Even as we continue to work in the moment to find funding to solve our immediate crisis, we cannot fail to look to the future – and we cannot hesitate to think outside the box.
Big ideas and the courage to pursue dreams have helped to propel our nation forward. During the Civil War, President Abraham Lincoln endorsed the vision of completing a transcontinental railroad. Many leaders felt the appropriate time for such a massive undertaking was not in the middle of an expensive war and, there were so many unanswered questions: Who would pay for it? Who would build it? Where would it begin and end? Could it be accomplished given the vast unsettled stretches of the West? And yet, the “Golden Spike” was driven on May 10, 1869 signifying the realization of the dream. Many consider it the greatest technological achievement of the nineteenth century.
On May 25, 1961, President John F. Kennedy proposed a similarly dramatic and ambitious goal – announcing the U.S. would send a man to the moon before the end of the decade. There was only one small problem. There was no plan, and NASA had no idea how to put a man on the moon. But eight years later, two Americans walked on the moon. The effort fired the imagination and fueled technological advances that propelled our nation forward.
After taking office in January, 1953, President Dwight D. Eisenhower made revitalizing the country’s roads one of his highest priorities. Drawing on his experience as a young Army officer in 1919 when a transcontinental convoy from Washington, D.C. to San Francisco took 62 days, Eisenhower dreamed of a 40,000-mile network of interstate highways spanning the country. The system of high-speed, access-controlled freeways would facilitate national defense, increase safety and provide for the efficient movement of goods and people. The interstate highway system was realized once establishment of The Highway Trust Fund provided the necessary revenues and new engineering designs and construction techniques enabled construction.
Missouri has always been at the heart of highway transportation – not only because the state’s geographic location puts it at the nation’s core, but because of the role it’s played in the realization of Eisenhower’s dream. Once the President signed the legislation authorizing the interstate highway system in 1956, Missouri became the first state to award an interstate construction contract for a section of Interstate 44 in Laclede County, and several months later became the first state to begin construction of an interstate highway when work began on I-70 in St. Charles.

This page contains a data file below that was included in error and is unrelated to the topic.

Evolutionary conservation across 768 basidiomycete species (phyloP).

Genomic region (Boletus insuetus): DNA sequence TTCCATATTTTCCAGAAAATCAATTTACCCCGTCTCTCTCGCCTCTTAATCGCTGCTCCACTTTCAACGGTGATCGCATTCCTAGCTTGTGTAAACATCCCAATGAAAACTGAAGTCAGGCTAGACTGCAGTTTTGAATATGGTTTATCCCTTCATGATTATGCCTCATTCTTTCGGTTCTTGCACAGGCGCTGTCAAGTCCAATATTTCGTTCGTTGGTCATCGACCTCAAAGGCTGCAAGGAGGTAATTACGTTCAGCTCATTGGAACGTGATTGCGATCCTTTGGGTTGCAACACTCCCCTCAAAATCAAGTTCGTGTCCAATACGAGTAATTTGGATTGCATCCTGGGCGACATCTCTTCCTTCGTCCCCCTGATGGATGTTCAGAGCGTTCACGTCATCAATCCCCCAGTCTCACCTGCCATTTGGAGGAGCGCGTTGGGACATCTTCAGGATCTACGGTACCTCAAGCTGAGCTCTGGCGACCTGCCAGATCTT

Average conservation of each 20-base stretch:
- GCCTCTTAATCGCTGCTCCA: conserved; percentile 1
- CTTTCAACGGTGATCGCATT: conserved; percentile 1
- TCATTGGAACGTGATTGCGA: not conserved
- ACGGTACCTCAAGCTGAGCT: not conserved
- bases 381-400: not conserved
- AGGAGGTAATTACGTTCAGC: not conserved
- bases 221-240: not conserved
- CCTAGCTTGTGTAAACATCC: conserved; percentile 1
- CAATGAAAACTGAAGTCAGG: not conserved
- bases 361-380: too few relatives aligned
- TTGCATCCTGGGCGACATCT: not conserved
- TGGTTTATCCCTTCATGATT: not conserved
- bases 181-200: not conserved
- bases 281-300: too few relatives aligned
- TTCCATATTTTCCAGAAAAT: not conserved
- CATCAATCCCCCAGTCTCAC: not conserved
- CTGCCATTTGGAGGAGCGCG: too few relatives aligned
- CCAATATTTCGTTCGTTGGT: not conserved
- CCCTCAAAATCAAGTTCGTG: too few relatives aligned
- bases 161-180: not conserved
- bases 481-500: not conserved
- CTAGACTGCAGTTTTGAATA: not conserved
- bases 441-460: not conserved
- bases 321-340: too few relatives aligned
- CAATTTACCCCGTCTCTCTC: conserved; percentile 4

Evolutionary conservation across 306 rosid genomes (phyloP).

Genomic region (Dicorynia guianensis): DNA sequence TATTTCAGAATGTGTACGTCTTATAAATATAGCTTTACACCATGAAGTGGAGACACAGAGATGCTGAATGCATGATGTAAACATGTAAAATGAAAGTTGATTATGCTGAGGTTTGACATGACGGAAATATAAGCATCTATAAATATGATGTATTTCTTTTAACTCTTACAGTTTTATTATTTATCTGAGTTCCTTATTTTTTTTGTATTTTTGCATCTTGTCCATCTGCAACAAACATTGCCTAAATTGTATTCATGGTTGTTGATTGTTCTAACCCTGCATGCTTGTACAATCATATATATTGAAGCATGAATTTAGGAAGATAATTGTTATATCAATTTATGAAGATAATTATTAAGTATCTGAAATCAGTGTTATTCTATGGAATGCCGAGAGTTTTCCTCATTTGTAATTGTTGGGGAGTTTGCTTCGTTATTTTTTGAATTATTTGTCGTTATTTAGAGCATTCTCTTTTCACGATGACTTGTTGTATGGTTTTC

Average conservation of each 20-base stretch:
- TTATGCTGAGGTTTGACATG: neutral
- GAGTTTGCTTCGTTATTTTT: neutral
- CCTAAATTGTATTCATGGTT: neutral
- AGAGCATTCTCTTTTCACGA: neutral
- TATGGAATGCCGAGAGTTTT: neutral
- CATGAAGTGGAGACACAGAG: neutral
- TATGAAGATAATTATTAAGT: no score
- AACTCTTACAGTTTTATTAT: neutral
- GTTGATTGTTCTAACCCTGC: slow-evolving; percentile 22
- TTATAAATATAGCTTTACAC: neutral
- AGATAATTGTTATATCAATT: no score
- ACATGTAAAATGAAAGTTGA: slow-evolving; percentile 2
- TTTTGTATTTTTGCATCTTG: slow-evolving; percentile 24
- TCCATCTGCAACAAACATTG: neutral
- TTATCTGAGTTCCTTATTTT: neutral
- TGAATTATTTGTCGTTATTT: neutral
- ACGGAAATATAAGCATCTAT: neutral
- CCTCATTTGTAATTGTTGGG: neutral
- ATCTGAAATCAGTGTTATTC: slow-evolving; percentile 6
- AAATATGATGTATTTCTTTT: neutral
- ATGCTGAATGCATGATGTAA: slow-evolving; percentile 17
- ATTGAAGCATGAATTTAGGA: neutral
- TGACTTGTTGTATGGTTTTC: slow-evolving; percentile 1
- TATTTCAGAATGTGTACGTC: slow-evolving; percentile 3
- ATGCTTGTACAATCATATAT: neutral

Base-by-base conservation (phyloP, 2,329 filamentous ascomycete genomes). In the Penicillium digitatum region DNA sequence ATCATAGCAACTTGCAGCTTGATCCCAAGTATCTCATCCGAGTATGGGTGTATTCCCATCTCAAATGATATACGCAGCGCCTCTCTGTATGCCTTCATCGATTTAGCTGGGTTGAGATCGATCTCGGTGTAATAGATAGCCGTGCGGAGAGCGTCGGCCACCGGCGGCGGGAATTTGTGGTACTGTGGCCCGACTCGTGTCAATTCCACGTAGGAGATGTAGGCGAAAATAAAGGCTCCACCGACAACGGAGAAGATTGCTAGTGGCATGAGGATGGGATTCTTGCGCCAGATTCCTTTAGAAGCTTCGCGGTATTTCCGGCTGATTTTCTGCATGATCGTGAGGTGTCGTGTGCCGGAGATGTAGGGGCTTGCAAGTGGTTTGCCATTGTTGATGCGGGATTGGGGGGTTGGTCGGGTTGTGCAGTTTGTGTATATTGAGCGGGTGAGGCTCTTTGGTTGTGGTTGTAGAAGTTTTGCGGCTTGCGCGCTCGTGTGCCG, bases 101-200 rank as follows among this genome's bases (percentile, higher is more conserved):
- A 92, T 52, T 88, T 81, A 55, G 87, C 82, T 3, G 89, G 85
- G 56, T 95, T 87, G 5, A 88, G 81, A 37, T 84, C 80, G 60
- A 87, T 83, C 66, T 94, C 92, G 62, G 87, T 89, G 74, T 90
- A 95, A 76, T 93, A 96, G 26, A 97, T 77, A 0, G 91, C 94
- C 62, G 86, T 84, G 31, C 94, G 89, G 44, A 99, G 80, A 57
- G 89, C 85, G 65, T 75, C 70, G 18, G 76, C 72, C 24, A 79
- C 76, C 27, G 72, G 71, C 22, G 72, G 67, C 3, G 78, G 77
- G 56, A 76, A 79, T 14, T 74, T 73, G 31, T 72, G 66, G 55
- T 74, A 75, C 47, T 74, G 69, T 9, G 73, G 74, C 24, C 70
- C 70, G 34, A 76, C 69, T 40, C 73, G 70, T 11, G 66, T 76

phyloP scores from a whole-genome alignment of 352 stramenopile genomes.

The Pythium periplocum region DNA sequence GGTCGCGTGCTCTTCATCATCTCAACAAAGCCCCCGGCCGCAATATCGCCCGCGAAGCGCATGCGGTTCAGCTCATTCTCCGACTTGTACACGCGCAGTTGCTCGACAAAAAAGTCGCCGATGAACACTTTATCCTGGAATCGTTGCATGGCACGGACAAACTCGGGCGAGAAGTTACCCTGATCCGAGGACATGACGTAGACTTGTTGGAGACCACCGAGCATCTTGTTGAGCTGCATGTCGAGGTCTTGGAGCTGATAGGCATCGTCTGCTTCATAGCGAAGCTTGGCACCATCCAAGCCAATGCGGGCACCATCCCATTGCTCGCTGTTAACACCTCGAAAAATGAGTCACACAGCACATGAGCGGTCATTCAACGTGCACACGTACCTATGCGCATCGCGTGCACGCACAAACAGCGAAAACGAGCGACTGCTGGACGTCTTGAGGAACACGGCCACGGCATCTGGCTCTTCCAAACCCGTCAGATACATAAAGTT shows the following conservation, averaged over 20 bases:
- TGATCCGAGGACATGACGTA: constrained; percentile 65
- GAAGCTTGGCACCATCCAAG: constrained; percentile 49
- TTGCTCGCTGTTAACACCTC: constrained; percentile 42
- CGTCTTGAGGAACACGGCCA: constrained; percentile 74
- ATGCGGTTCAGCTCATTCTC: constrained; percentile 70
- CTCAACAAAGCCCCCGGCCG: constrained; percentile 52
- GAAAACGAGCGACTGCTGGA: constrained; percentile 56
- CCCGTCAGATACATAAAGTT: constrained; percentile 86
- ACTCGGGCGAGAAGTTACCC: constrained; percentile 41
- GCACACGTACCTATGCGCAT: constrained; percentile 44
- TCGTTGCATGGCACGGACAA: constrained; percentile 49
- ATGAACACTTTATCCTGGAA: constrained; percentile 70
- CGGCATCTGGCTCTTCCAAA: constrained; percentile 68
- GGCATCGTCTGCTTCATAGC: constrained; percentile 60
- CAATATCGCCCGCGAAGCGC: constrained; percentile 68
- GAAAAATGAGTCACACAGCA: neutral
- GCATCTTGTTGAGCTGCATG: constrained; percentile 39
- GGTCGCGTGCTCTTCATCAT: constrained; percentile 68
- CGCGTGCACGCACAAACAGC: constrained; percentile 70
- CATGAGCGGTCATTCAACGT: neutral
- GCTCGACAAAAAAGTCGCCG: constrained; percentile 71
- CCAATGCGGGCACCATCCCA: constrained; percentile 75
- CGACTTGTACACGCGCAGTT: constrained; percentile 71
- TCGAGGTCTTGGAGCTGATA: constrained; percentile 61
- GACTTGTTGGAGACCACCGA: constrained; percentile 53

The Missouri connection runs still deeper. The man most credited with overseeing the realization of Eisenhower’s dream was Rex Whitton who began his career with the Missouri Highway Department in 1920 as a surveyor, rose to Chief Engineer in 1951, served as president of AASHTO in the fateful year of 1956, and then led the effort during its critical years as administrator of the Federal Highway Administration from 1961- 66.
Almost 60 years later, our nation stands at a crossroads. That interstate highway system has exhausted its useful life and must be rebuilt from the ground up. But how should it be rebuilt and how will the reconstruction be financed? The world has changed in the last 60 years and it is clear that the rebuild must not be based on the technologies of the 1950s but the emerging technologies that will serve the 2020s and beyond. And the funding for such an endeavor must also have a 21st Century solution.
We are just now getting a glimpse of the new technologies that could serve as the basis for future highways: GPS systems, autonomous vehicles, alternative fuels, new construction materials, etc.
The Missouri Highways and Transportation Commission has announced its intention to make 200 miles of Interstate 70 across the midsection of our state available to the nation and the world as the laboratory to construct the next generation of highways. Called “Road to Tomorrow,” the MHTC has issued a call for private industry, entrepreneurs and innovators to bring their products and ideas to the birthplace of the interstate highway and join with MoDOT in a collaboration to build the first section of the highway of the future. It’s only appropriate that the re-birth of the interstate highway begin at its birthplace.
To that end, MoDOT has assembled a multidisciplinary team to interface with its private partners. Just as Lincoln, Kennedy and Eisenhower had no idea of the details of how their dreams would be accomplished, Missouri has no preconceived plan. Just as MoDOT’s design-build projects over the last decade have produced insights and innovations that could not have previously been imagined, the MHTC is confident that offering free reign to human creativity and a designated site for implementation will generate the very best in American ingenuity.
At a time when the nation and Missouri wrestle with how to fund reconstruction of this great interstate system, this effort must be focused not only on new technologies but new means of funding construction. For instance, might one source of future funding come from subscription- based services to benefit both commercial and passenger car use? Will commercial carriers pay to have enhanced GPS services that might allow autonomous vehicles to extend the in-service hours for drivers thereby realizing an economic benefit; or increasing safety thereby reducing insurance premiums and reducing exposure from accidents on the road? There are certainly many applications beyond this that we cannot imagine at the moment. But to be sure, experience tells us that new technologies will offer new opportunities for funding mechanisms in addition to the traditional ones.
The “Road to Tomorrow” is years – maybe decades – away. But the road to tomorrow begins today. Join us on the journey. Visit http://www.modot.org/road2tomorrow for more information.
Let’s get going,
Stephen R. Miller